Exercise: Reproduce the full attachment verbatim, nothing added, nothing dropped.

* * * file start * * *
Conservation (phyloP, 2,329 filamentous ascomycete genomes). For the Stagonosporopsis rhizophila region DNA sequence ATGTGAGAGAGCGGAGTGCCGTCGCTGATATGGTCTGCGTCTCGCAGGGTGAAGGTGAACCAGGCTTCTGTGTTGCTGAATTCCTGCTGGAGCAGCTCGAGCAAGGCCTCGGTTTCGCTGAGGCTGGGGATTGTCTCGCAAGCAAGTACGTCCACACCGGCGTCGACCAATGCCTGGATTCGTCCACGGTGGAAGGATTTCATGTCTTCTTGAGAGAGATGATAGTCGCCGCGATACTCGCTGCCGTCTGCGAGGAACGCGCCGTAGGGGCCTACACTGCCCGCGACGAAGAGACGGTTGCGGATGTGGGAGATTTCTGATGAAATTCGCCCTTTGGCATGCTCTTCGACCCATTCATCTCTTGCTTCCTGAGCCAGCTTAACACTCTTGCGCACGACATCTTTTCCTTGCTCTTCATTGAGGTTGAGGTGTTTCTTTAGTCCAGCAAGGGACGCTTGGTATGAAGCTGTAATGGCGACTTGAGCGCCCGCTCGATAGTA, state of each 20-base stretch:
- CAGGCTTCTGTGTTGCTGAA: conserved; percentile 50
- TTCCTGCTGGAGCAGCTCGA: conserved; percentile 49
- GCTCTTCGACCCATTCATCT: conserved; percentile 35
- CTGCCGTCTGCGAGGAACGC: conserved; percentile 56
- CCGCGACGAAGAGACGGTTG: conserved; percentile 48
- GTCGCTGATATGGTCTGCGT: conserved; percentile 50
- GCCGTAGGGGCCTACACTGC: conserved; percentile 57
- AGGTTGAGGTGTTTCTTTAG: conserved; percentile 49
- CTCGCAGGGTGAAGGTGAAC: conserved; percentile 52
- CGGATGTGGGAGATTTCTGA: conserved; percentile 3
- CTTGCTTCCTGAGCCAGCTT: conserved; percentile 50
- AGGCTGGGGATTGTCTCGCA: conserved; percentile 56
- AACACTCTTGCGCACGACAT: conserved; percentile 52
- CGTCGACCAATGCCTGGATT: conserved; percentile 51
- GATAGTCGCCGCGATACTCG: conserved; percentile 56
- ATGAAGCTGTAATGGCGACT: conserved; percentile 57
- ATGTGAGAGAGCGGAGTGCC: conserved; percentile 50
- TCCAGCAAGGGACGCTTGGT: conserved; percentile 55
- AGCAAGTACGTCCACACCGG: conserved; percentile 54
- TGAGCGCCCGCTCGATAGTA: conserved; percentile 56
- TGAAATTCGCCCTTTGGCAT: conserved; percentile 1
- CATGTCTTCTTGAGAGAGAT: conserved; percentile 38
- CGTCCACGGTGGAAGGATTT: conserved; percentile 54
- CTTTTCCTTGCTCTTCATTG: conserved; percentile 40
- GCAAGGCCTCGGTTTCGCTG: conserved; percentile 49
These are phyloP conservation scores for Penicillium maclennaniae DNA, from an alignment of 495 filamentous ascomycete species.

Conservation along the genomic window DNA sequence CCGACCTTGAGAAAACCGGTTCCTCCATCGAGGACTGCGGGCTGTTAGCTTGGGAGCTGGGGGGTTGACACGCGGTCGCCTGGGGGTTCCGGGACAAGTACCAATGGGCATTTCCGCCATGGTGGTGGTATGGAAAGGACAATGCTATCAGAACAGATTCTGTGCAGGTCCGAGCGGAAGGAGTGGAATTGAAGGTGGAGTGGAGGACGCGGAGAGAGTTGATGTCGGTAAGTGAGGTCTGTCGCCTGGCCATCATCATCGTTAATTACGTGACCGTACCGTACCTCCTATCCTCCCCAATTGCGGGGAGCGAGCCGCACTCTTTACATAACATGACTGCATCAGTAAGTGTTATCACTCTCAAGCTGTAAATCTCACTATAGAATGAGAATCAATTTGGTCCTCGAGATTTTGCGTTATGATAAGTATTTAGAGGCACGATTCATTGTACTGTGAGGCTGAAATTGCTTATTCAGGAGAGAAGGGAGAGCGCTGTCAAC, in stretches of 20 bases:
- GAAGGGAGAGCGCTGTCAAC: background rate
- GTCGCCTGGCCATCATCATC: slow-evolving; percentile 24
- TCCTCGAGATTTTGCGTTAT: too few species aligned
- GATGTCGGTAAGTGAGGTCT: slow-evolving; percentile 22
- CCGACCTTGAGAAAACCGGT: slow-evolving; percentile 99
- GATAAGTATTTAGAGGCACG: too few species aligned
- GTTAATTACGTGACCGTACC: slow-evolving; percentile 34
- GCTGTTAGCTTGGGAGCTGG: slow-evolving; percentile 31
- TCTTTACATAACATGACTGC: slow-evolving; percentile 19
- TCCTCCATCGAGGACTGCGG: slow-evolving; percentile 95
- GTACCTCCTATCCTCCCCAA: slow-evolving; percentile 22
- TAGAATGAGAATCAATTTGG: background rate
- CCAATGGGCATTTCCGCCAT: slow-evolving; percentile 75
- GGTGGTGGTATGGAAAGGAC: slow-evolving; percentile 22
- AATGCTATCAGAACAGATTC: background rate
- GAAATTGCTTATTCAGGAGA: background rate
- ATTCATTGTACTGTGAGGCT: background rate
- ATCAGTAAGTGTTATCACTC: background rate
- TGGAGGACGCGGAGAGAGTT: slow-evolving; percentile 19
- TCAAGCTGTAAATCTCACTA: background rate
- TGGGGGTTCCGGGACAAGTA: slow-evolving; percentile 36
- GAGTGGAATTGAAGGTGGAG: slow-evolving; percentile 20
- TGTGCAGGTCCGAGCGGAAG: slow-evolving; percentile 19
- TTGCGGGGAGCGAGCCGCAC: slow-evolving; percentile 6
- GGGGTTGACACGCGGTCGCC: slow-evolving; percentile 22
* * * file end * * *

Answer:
Conservation (phyloP, 2,329 filamentous ascomycete genomes). For the Stagonosporopsis rhizophila region DNA sequence ATGTGAGAGAGCGGAGTGCCGTCGCTGATATGGTCTGCGTCTCGCAGGGTGAAGGTGAACCAGGCTTCTGTGTTGCTGAATTCCTGCTGGAGCAGCTCGAGCAAGGCCTCGGTTTCGCTGAGGCTGGGGATTGTCTCGCAAGCAAGTACGTCCACACCGGCGTCGACCAATGCCTGGATTCGTCCACGGTGGAAGGATTTCATGTCTTCTTGAGAGAGATGATAGTCGCCGCGATACTCGCTGCCGTCTGCGAGGAACGCGCCGTAGGGGCCTACACTGCCCGCGACGAAGAGACGGTTGCGGATGTGGGAGATTTCTGATGAAATTCGCCCTTTGGCATGCTCTTCGACCCATTCATCTCTTGCTTCCTGAGCCAGCTTAACACTCTTGCGCACGACATCTTTTCCTTGCTCTTCATTGAGGTTGAGGTGTTTCTTTAGTCCAGCAAGGGACGCTTGGTATGAAGCTGTAATGGCGACTTGAGCGCCCGCTCGATAGTA, state of each 20-base stretch:
- CAGGCTTCTGTGTTGCTGAA: conserved; percentile 50
- TTCCTGCTGGAGCAGCTCGA: conserved; percentile 49
- GCTCTTCGACCCATTCATCT: conserved; percentile 35
- CTGCCGTCTGCGAGGAACGC: conserved; percentile 56
- CCGCGACGAAGAGACGGTTG: conserved; percentile 48
- GTCGCTGATATGGTCTGCGT: conserved; percentile 50
- GCCGTAGGGGCCTACACTGC: conserved; percentile 57
- AGGTTGAGGTGTTTCTTTAG: conserved; percentile 49
- CTCGCAGGGTGAAGGTGAAC: conserved; percentile 52
- CGGATGTGGGAGATTTCTGA: conserved; percentile 3
- CTTGCTTCCTGAGCCAGCTT: conserved; percentile 50
- AGGCTGGGGATTGTCTCGCA: conserved; percentile 56
- AACACTCTTGCGCACGACAT: conserved; percentile 52
- CGTCGACCAATGCCTGGATT: conserved; percentile 51
- GATAGTCGCCGCGATACTCG: conserved; percentile 56
- ATGAAGCTGTAATGGCGACT: conserved; percentile 57
- ATGTGAGAGAGCGGAGTGCC: conserved; percentile 50
- TCCAGCAAGGGACGCTTGGT: conserved; percentile 55
- AGCAAGTACGTCCACACCGG: conserved; percentile 54
- TGAGCGCCCGCTCGATAGTA: conserved; percentile 56
- TGAAATTCGCCCTTTGGCAT: conserved; percentile 1
- CATGTCTTCTTGAGAGAGAT: conserved; percentile 38
- CGTCCACGGTGGAAGGATTT: conserved; percentile 54
- CTTTTCCTTGCTCTTCATTG: conserved; percentile 40
- GCAAGGCCTCGGTTTCGCTG: conserved; percentile 49
These are phyloP conservation scores for Penicillium maclennaniae DNA, from an alignment of 495 filamentous ascomycete species.

Conservation along the genomic window DNA sequence CCGACCTTGAGAAAACCGGTTCCTCCATCGAGGACTGCGGGCTGTTAGCTTGGGAGCTGGGGGGTTGACACGCGGTCGCCTGGGGGTTCCGGGACAAGTACCAATGGGCATTTCCGCCATGGTGGTGGTATGGAAAGGACAATGCTATCAGAACAGATTCTGTGCAGGTCCGAGCGGAAGGAGTGGAATTGAAGGTGGAGTGGAGGACGCGGAGAGAGTTGATGTCGGTAAGTGAGGTCTGTCGCCTGGCCATCATCATCGTTAATTACGTGACCGTACCGTACCTCCTATCCTCCCCAATTGCGGGGAGCGAGCCGCACTCTTTACATAACATGACTGCATCAGTAAGTGTTATCACTCTCAAGCTGTAAATCTCACTATAGAATGAGAATCAATTTGGTCCTCGAGATTTTGCGTTATGATAAGTATTTAGAGGCACGATTCATTGTACTGTGAGGCTGAAATTGCTTATTCAGGAGAGAAGGGAGAGCGCTGTCAAC, in stretches of 20 bases:
- GAAGGGAGAGCGCTGTCAAC: background rate
- GTCGCCTGGCCATCATCATC: slow-evolving; percentile 24
- TCCTCGAGATTTTGCGTTAT: too few species aligned
- GATGTCGGTAAGTGAGGTCT: slow-evolving; percentile 22
- CCGACCTTGAGAAAACCGGT: slow-evolving; percentile 99
- GATAAGTATTTAGAGGCACG: too few species aligned
- GTTAATTACGTGACCGTACC: slow-evolving; percentile 34
- GCTGTTAGCTTGGGAGCTGG: slow-evolving; percentile 31
- TCTTTACATAACATGACTGC: slow-evolving; percentile 19
- TCCTCCATCGAGGACTGCGG: slow-evolving; percentile 95
- GTACCTCCTATCCTCCCCAA: slow-evolving; percentile 22
- TAGAATGAGAATCAATTTGG: background rate
- CCAATGGGCATTTCCGCCAT: slow-evolving; percentile 75
- GGTGGTGGTATGGAAAGGAC: slow-evolving; percentile 22
- AATGCTATCAGAACAGATTC: background rate
- GAAATTGCTTATTCAGGAGA: background rate
- ATTCATTGTACTGTGAGGCT: background rate
- ATCAGTAAGTGTTATCACTC: background rate
- TGGAGGACGCGGAGAGAGTT: slow-evolving; percentile 19
- TCAAGCTGTAAATCTCACTA: background rate
- TGGGGGTTCCGGGACAAGTA: slow-evolving; percentile 36
- GAGTGGAATTGAAGGTGGAG: slow-evolving; percentile 20
- TGTGCAGGTCCGAGCGGAAG: slow-evolving; percentile 19
- TTGCGGGGAGCGAGCCGCAC: slow-evolving; percentile 6
- GGGGTTGACACGCGGTCGCC: slow-evolving; percentile 22